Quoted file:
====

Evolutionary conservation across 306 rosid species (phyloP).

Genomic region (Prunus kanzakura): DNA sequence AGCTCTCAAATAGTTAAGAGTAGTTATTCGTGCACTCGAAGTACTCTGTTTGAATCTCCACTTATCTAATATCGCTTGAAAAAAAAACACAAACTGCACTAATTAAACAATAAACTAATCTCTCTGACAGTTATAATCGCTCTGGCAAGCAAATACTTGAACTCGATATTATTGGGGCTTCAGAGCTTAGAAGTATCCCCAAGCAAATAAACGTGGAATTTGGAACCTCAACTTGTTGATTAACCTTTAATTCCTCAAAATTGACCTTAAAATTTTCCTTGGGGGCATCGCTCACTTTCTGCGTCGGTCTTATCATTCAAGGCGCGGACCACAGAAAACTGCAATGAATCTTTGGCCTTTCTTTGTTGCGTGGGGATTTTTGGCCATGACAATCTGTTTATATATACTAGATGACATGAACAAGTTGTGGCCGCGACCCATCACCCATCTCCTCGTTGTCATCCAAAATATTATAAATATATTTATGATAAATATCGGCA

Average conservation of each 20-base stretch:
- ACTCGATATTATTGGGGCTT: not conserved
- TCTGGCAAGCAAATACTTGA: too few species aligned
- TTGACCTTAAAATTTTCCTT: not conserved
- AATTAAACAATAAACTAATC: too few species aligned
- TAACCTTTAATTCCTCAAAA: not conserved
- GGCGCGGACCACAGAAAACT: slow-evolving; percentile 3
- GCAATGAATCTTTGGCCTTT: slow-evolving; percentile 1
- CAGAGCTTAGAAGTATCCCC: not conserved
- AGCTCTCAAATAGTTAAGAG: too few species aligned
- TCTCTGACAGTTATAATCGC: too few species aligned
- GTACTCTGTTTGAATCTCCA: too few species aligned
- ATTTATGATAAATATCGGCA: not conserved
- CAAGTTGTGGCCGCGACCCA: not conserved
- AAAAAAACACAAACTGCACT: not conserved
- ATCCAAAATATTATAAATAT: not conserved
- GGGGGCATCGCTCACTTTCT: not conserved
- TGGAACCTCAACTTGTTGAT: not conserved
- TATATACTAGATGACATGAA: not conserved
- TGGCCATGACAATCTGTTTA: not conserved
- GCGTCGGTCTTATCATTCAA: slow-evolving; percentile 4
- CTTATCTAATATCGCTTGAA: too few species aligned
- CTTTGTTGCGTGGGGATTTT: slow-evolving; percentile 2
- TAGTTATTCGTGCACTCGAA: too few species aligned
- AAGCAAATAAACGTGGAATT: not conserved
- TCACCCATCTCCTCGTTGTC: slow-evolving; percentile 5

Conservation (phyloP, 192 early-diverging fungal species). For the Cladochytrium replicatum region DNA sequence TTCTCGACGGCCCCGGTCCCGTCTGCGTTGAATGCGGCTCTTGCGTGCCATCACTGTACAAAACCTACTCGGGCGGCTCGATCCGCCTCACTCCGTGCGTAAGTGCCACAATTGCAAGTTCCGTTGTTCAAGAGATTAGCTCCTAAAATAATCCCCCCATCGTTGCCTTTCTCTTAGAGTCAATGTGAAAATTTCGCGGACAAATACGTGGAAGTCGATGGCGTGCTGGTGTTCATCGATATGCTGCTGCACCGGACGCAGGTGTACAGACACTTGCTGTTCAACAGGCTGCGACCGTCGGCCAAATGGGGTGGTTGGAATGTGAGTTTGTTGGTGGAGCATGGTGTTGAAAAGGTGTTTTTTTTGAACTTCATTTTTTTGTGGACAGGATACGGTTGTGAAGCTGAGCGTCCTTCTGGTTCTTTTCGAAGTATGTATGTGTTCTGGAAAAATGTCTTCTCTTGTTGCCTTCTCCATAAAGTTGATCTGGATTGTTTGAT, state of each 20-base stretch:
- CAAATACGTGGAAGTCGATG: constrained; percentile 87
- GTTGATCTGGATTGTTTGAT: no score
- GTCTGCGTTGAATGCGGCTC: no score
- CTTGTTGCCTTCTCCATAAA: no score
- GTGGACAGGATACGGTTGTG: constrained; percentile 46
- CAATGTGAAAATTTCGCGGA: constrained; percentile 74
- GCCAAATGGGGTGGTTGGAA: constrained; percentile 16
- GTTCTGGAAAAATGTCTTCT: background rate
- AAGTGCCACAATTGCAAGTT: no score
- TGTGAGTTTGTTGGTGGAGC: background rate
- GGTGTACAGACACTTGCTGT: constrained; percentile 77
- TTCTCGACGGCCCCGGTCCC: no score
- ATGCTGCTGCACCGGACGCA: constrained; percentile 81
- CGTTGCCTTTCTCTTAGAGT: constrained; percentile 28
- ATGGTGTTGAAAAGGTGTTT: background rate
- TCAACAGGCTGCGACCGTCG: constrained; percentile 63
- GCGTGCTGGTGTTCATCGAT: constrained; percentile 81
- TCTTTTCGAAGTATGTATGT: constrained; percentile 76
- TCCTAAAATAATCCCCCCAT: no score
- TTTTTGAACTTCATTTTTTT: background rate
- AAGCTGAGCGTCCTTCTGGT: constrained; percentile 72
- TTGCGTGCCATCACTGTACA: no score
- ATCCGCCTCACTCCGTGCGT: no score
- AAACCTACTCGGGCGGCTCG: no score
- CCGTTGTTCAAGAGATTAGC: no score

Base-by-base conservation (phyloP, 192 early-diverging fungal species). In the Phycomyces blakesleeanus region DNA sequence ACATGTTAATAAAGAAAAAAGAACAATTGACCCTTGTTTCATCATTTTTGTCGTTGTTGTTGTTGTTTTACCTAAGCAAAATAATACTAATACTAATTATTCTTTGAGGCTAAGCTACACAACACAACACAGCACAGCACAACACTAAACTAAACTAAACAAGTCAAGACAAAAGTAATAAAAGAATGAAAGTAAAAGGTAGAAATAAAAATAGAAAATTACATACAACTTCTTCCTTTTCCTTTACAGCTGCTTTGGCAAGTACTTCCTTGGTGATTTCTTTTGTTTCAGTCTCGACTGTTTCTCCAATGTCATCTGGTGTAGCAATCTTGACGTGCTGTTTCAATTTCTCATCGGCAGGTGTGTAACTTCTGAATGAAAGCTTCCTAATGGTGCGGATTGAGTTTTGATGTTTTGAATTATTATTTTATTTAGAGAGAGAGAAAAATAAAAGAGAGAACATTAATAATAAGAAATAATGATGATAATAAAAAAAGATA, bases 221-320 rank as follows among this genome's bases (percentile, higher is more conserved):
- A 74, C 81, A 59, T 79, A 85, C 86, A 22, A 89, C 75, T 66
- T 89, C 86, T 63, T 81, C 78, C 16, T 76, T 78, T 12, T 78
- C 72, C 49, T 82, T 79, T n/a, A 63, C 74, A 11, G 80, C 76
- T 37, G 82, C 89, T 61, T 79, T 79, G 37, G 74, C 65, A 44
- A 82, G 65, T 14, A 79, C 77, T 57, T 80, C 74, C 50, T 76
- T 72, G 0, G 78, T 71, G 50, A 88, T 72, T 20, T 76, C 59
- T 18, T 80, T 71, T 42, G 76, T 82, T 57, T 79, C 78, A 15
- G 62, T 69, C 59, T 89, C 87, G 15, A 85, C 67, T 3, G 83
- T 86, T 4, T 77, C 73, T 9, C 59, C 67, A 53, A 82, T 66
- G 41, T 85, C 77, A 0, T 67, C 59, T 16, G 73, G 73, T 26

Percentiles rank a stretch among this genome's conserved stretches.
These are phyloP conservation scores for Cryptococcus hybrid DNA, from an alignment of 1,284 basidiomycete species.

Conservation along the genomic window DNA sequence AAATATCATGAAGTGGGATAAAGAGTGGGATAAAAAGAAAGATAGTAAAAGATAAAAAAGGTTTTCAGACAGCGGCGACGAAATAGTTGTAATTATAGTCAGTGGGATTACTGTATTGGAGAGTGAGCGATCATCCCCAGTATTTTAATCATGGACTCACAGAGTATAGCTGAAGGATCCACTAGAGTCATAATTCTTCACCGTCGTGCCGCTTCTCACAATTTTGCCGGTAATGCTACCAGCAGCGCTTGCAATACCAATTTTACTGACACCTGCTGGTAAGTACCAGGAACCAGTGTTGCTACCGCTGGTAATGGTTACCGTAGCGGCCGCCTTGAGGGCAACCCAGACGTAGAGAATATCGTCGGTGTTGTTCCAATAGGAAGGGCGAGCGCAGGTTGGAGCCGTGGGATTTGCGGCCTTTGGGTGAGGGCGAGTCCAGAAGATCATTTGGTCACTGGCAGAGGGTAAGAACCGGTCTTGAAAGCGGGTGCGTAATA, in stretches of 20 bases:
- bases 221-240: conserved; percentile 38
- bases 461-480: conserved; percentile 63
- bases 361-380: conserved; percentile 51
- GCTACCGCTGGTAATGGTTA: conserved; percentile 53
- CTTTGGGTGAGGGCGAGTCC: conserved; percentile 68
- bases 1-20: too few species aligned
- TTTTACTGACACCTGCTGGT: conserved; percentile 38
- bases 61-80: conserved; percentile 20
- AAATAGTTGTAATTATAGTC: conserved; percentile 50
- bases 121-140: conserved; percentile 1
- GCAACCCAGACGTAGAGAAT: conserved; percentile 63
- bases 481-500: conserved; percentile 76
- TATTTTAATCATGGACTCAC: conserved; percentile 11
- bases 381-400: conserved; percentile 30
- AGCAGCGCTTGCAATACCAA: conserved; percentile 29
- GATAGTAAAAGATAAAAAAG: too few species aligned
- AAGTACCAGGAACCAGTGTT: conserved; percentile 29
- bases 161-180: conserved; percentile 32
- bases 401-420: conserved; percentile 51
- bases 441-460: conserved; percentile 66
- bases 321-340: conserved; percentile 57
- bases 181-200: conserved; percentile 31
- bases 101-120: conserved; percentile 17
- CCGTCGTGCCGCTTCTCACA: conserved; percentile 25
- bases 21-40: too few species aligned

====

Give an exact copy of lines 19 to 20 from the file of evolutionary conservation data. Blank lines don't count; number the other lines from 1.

- GGGGGCATCGCTCACTTTCT: not conserved
- TGGAACCTCAACTTGTTGAT: not conserved